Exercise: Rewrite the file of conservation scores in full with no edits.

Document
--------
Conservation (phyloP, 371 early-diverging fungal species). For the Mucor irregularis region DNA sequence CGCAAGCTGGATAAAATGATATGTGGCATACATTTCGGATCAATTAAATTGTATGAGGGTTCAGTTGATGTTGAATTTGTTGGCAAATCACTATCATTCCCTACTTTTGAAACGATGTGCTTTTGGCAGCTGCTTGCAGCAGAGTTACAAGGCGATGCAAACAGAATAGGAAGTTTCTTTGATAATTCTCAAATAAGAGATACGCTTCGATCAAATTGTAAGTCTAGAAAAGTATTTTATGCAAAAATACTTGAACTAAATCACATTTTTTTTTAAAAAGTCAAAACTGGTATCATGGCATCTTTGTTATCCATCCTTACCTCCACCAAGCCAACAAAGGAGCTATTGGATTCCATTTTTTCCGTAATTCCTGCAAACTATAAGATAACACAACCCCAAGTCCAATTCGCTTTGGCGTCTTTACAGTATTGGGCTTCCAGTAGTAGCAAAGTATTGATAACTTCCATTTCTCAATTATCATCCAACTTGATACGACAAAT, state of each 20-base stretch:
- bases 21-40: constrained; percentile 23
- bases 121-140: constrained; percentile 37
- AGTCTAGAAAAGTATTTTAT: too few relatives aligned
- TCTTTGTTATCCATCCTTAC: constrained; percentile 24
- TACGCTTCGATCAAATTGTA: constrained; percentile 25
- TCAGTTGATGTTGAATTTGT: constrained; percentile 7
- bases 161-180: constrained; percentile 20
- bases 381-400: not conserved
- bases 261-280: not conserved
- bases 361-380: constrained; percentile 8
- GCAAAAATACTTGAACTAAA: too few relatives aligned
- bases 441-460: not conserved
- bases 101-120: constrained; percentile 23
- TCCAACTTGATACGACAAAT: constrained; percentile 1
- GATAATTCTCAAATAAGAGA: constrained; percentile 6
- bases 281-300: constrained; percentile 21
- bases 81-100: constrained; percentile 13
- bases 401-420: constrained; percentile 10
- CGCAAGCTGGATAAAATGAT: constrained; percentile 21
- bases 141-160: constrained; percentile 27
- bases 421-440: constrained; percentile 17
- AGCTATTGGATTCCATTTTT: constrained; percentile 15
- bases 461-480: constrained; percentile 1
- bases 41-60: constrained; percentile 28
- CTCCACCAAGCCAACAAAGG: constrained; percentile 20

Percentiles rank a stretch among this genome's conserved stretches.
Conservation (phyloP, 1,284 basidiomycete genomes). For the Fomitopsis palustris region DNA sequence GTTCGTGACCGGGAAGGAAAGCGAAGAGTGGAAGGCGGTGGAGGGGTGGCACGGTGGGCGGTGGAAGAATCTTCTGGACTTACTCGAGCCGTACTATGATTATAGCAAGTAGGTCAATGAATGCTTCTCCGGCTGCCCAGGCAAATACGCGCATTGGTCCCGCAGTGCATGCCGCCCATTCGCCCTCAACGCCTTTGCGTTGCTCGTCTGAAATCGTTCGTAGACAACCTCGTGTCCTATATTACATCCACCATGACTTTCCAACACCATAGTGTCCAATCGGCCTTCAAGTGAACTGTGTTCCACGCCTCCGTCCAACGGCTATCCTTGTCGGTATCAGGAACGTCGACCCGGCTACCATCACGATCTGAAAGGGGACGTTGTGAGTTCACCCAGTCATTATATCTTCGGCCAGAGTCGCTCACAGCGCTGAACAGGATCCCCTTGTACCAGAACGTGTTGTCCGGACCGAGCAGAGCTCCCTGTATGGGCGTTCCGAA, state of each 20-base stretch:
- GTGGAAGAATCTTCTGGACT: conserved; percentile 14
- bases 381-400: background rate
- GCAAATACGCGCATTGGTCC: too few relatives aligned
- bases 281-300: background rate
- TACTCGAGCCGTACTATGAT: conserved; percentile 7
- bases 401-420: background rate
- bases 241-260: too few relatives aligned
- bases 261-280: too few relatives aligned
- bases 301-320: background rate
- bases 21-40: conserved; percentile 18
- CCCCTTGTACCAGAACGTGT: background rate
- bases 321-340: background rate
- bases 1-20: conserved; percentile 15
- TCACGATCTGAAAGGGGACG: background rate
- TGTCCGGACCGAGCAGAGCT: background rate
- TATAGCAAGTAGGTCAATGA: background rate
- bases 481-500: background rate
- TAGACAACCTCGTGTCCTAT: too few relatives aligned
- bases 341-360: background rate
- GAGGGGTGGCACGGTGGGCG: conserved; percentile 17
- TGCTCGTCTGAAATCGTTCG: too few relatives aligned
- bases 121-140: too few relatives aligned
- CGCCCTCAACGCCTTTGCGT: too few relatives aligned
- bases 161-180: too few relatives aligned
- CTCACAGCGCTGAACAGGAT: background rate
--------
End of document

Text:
Conservation (phyloP, 371 early-diverging fungal species). For the Mucor irregularis region DNA sequence CGCAAGCTGGATAAAATGATATGTGGCATACATTTCGGATCAATTAAATTGTATGAGGGTTCAGTTGATGTTGAATTTGTTGGCAAATCACTATCATTCCCTACTTTTGAAACGATGTGCTTTTGGCAGCTGCTTGCAGCAGAGTTACAAGGCGATGCAAACAGAATAGGAAGTTTCTTTGATAATTCTCAAATAAGAGATACGCTTCGATCAAATTGTAAGTCTAGAAAAGTATTTTATGCAAAAATACTTGAACTAAATCACATTTTTTTTTAAAAAGTCAAAACTGGTATCATGGCATCTTTGTTATCCATCCTTACCTCCACCAAGCCAACAAAGGAGCTATTGGATTCCATTTTTTCCGTAATTCCTGCAAACTATAAGATAACACAACCCCAAGTCCAATTCGCTTTGGCGTCTTTACAGTATTGGGCTTCCAGTAGTAGCAAAGTATTGATAACTTCCATTTCTCAATTATCATCCAACTTGATACGACAAAT, state of each 20-base stretch:
- bases 21-40: constrained; percentile 23
- bases 121-140: constrained; percentile 37
- AGTCTAGAAAAGTATTTTAT: too few relatives aligned
- TCTTTGTTATCCATCCTTAC: constrained; percentile 24
- TACGCTTCGATCAAATTGTA: constrained; percentile 25
- TCAGTTGATGTTGAATTTGT: constrained; percentile 7
- bases 161-180: constrained; percentile 20
- bases 381-400: not conserved
- bases 261-280: not conserved
- bases 361-380: constrained; percentile 8
- GCAAAAATACTTGAACTAAA: too few relatives aligned
- bases 441-460: not conserved
- bases 101-120: constrained; percentile 23
- TCCAACTTGATACGACAAAT: constrained; percentile 1
- GATAATTCTCAAATAAGAGA: constrained; percentile 6
- bases 281-300: constrained; percentile 21
- bases 81-100: constrained; percentile 13
- bases 401-420: constrained; percentile 10
- CGCAAGCTGGATAAAATGAT: constrained; percentile 21
- bases 141-160: constrained; percentile 27
- bases 421-440: constrained; percentile 17
- AGCTATTGGATTCCATTTTT: constrained; percentile 15
- bases 461-480: constrained; percentile 1
- bases 41-60: constrained; percentile 28
- CTCCACCAAGCCAACAAAGG: constrained; percentile 20

Percentiles rank a stretch among this genome's conserved stretches.
Conservation (phyloP, 1,284 basidiomycete genomes). For the Fomitopsis palustris region DNA sequence GTTCGTGACCGGGAAGGAAAGCGAAGAGTGGAAGGCGGTGGAGGGGTGGCACGGTGGGCGGTGGAAGAATCTTCTGGACTTACTCGAGCCGTACTATGATTATAGCAAGTAGGTCAATGAATGCTTCTCCGGCTGCCCAGGCAAATACGCGCATTGGTCCCGCAGTGCATGCCGCCCATTCGCCCTCAACGCCTTTGCGTTGCTCGTCTGAAATCGTTCGTAGACAACCTCGTGTCCTATATTACATCCACCATGACTTTCCAACACCATAGTGTCCAATCGGCCTTCAAGTGAACTGTGTTCCACGCCTCCGTCCAACGGCTATCCTTGTCGGTATCAGGAACGTCGACCCGGCTACCATCACGATCTGAAAGGGGACGTTGTGAGTTCACCCAGTCATTATATCTTCGGCCAGAGTCGCTCACAGCGCTGAACAGGATCCCCTTGTACCAGAACGTGTTGTCCGGACCGAGCAGAGCTCCCTGTATGGGCGTTCCGAA, state of each 20-base stretch:
- GTGGAAGAATCTTCTGGACT: conserved; percentile 14
- bases 381-400: background rate
- GCAAATACGCGCATTGGTCC: too few relatives aligned
- bases 281-300: background rate
- TACTCGAGCCGTACTATGAT: conserved; percentile 7
- bases 401-420: background rate
- bases 241-260: too few relatives aligned
- bases 261-280: too few relatives aligned
- bases 301-320: background rate
- bases 21-40: conserved; percentile 18
- CCCCTTGTACCAGAACGTGT: background rate
- bases 321-340: background rate
- bases 1-20: conserved; percentile 15
- TCACGATCTGAAAGGGGACG: background rate
- TGTCCGGACCGAGCAGAGCT: background rate
- TATAGCAAGTAGGTCAATGA: background rate
- bases 481-500: background rate
- TAGACAACCTCGTGTCCTAT: too few relatives aligned
- bases 341-360: background rate
- GAGGGGTGGCACGGTGGGCG: conserved; percentile 17
- TGCTCGTCTGAAATCGTTCG: too few relatives aligned
- bases 121-140: too few relatives aligned
- CGCCCTCAACGCCTTTGCGT: too few relatives aligned
- bases 161-180: too few relatives aligned
- CTCACAGCGCTGAACAGGAT: background rate